The Decision: This last month since T left Chef, I’ve ridden this roller-coaster in my mind, listening first to Chef’s words and then watching him fail, and fail, and fail to deliver on any of the promises he’d made to me. It’s become a cycle with us, and one that even his girlfriend was able to point out. Chef would do or say something that I find bone-crushingly offensive, and I’d storm out of his life. Two or three days will click by, and suddenly he must make sure I’m okay, which usually leads to something really romantic like texting me lyrics to my favorite songs, or just showing up on my doorstep to go to coffee. Then, my heart will soften towards him, knowing he is physically sick and academically moronic these days, and I’ll let my guards droop a bit, toying with the temptation to cling on to what is familiar to me. And bam! It would harden again with a few careless words from his mouth, which he never seems to understand why they were so painful. A fight always ensues because he is clueless and I’m pissed that he is so clueless. And I storm away, out of his life forever…for about three days. The cycle has gone on for months now, and we’ve never missed a creepy beat.
Since T left Chef, the cycle has continued. Yet, the added bonus has been that I’m struggling to decide whether I should come home and take care of him. Thoughts blow into my mind, swirling around like a hurricane. My thoughts ran something like this:
Should I move home? I really, really loved Chef, and maybe we could make the magic happen again.
Wouldn’t this be the greatest act of loving your enemy? Moving home and taking care of the cheating spouse, quietly, meekly, and without thought of reward?
Oh, puhhleeeze! Who do you think you’re fooling, Bird! Going back to Chef would be a nightmare for everyone!
I’d be the crappiest martyr ever. I’d complain when he grossed me out, snap at him if he didn’t like what I cooked, and lose my temper the entire time if he even hinted at critiquing my efforts. I’d be struggling to constantly not throw my selfishless-ness right in his face any time I felt unappreciated or over-worked. I’d try really hard not to do any of this stuff, but I’d fail. The seeds are there in my heart. The circumstances would make them grow.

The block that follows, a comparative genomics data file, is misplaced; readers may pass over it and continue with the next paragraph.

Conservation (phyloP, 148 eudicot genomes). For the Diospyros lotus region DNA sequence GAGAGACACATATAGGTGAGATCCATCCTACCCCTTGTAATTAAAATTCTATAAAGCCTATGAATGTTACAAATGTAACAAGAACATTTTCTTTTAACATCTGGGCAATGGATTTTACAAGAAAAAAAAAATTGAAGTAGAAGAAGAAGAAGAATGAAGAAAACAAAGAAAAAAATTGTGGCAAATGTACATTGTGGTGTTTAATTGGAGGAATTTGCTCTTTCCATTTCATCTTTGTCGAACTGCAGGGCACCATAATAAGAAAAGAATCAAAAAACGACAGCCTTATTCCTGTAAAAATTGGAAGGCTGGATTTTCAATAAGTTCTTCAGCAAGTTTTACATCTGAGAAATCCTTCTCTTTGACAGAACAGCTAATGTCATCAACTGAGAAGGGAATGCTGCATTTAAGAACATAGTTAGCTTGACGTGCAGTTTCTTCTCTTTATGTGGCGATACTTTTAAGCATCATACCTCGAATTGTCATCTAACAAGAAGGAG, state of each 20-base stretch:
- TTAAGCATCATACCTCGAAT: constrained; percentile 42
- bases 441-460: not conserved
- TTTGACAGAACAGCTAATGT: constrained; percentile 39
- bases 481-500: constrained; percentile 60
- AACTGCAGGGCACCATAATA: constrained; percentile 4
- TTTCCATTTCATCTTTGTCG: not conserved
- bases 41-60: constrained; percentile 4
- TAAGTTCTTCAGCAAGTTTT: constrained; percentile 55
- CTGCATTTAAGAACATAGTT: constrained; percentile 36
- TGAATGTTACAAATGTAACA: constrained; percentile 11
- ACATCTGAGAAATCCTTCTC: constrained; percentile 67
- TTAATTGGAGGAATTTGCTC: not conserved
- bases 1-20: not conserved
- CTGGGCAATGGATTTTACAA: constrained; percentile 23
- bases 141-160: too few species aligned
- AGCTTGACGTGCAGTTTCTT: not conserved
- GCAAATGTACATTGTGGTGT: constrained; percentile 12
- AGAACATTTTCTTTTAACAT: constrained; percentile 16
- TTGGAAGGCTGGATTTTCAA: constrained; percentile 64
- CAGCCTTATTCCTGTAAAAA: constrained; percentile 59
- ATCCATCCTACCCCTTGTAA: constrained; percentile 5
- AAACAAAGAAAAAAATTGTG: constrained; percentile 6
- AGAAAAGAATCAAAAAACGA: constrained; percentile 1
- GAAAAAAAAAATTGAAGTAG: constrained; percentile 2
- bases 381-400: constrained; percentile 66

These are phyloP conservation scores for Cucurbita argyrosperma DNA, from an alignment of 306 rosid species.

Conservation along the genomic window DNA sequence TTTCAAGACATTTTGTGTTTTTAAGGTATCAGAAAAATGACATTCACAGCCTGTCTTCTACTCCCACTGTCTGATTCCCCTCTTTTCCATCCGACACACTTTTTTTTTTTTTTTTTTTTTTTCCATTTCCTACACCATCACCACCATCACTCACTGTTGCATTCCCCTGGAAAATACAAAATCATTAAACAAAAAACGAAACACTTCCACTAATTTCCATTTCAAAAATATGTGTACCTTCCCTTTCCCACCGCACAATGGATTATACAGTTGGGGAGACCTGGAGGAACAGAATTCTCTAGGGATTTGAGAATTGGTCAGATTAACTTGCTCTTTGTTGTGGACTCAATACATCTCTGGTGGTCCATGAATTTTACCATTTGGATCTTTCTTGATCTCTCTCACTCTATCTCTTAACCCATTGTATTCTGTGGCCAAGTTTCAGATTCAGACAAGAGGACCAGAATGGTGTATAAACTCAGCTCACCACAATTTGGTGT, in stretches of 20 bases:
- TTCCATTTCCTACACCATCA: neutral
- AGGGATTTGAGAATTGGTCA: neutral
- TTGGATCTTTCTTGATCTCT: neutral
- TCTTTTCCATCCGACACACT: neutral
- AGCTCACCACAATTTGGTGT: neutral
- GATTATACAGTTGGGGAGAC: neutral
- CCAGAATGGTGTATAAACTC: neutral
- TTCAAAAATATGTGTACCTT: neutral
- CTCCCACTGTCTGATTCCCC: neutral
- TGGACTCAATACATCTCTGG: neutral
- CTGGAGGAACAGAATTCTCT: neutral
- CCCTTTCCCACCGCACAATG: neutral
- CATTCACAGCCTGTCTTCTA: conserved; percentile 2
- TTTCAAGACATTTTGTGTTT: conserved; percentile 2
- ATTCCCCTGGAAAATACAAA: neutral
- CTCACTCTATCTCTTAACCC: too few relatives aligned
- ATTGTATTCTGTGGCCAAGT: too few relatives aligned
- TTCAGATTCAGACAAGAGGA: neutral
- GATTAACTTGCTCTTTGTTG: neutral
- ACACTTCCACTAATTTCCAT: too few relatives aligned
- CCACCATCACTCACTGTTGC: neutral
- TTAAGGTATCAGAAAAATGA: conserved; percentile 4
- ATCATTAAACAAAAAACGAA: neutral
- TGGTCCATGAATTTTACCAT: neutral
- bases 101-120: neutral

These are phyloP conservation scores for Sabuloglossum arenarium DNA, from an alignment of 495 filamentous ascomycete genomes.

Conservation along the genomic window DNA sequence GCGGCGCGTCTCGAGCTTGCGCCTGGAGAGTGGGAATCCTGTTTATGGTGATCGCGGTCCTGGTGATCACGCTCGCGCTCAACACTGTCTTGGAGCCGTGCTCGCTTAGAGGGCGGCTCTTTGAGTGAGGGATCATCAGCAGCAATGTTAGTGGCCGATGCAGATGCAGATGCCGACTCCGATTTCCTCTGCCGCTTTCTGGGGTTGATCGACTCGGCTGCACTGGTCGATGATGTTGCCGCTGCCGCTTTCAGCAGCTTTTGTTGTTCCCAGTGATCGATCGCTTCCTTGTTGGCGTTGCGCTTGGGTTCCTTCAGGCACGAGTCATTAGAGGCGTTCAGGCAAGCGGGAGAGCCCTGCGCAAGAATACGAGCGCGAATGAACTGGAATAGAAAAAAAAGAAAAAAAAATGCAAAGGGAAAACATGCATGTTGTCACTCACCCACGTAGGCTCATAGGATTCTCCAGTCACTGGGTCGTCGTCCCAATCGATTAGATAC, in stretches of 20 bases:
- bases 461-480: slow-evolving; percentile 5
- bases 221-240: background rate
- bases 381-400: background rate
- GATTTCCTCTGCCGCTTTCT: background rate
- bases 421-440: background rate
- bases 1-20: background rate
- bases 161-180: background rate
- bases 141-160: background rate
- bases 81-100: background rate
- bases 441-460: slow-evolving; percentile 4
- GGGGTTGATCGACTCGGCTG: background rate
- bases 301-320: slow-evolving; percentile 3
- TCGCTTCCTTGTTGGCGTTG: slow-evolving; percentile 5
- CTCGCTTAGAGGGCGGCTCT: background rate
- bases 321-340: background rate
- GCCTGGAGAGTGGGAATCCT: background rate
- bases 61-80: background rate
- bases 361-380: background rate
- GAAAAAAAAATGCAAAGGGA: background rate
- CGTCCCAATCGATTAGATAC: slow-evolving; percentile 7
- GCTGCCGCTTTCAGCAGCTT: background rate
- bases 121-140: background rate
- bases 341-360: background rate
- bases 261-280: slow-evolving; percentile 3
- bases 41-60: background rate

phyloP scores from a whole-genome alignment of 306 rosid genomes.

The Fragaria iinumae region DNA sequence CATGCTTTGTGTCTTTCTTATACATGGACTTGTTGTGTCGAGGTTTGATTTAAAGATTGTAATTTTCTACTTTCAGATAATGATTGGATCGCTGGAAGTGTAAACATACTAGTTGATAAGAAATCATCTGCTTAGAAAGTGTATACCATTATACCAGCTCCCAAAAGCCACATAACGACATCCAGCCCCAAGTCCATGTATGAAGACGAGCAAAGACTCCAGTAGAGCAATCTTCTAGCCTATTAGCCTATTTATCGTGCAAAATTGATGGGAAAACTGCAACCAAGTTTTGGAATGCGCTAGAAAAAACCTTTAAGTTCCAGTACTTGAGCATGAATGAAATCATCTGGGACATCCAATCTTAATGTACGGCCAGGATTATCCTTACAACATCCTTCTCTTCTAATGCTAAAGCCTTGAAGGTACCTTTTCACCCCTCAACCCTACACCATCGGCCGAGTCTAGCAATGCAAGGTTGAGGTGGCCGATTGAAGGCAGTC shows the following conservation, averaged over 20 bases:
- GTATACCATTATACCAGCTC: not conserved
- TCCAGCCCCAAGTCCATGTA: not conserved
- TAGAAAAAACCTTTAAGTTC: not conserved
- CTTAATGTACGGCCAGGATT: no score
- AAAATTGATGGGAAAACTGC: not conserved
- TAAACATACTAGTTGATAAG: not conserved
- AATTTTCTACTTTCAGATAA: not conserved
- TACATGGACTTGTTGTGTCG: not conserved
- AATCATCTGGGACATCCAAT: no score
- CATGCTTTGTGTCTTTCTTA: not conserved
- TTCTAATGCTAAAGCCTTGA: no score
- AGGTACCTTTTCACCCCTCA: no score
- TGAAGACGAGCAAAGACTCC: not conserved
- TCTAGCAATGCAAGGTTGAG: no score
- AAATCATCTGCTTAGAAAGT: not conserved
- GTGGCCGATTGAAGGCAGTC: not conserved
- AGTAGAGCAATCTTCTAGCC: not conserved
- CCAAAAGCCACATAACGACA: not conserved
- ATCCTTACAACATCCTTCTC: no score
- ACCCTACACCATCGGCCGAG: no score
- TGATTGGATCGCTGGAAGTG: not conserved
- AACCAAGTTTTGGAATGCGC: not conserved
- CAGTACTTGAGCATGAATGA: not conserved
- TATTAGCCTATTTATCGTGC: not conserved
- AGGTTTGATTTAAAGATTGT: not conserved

He’ll do it again. He didn’t care that he’d done all of this stuff to me until his girlfriend dumped him. The timing is suspect. I’m unable to believe he loves me.
He can’t even keep his word now..I’m supposed to believe he’ll only get better? I doubt it.
I don’t want to be a psycho who has to examine everything her husband says or does just to have the tiniest sliver of peace of mind! How ironic if I actually became a psycho to match the lies he told himself and others about me being hormonally imbalanced to justify having an affair over a year ago?
But he’s sick…
Back and forth, the decision seesaw-ed, and I was exhausted from the indecision and rather irritated at myself.
And then it came to me, not like the Twitter-worthy submission I’d carefully structured for entertainment, but like a breeze across a meadow….gently, quietly, and without fanfare. Last night as I watched “The Help” on tv and played with my cat, I just knew. There were no convincing arguments pounding through my head, and no twists of pain from somewhat tender wounds that are healing to launch the defensive fear I’ve been hiding behind lately.
The decision was uneventful, not Twitter-worthy, and rather unassuming as it landed in my mind. I won’t be going back to Chef. I’ll probably be there for him as a friend until the day he dies, but I won’t be his wife ever again. He can take that little that I can offer, or lose me completely. It’s all I can offer.
It’s easy for some people, like me, to assume that every big moment in our lives will be loud and distinctive, whether a celebration or a tragedy. Yet, I find that I appreciate the quietness and peace of a turning moment in my life that no one will find particularly witty entertaining, or even Twitter-worthy. In fact, I’ll go so far as to say, I hope the rest of the big moments of my life are the quiet kind.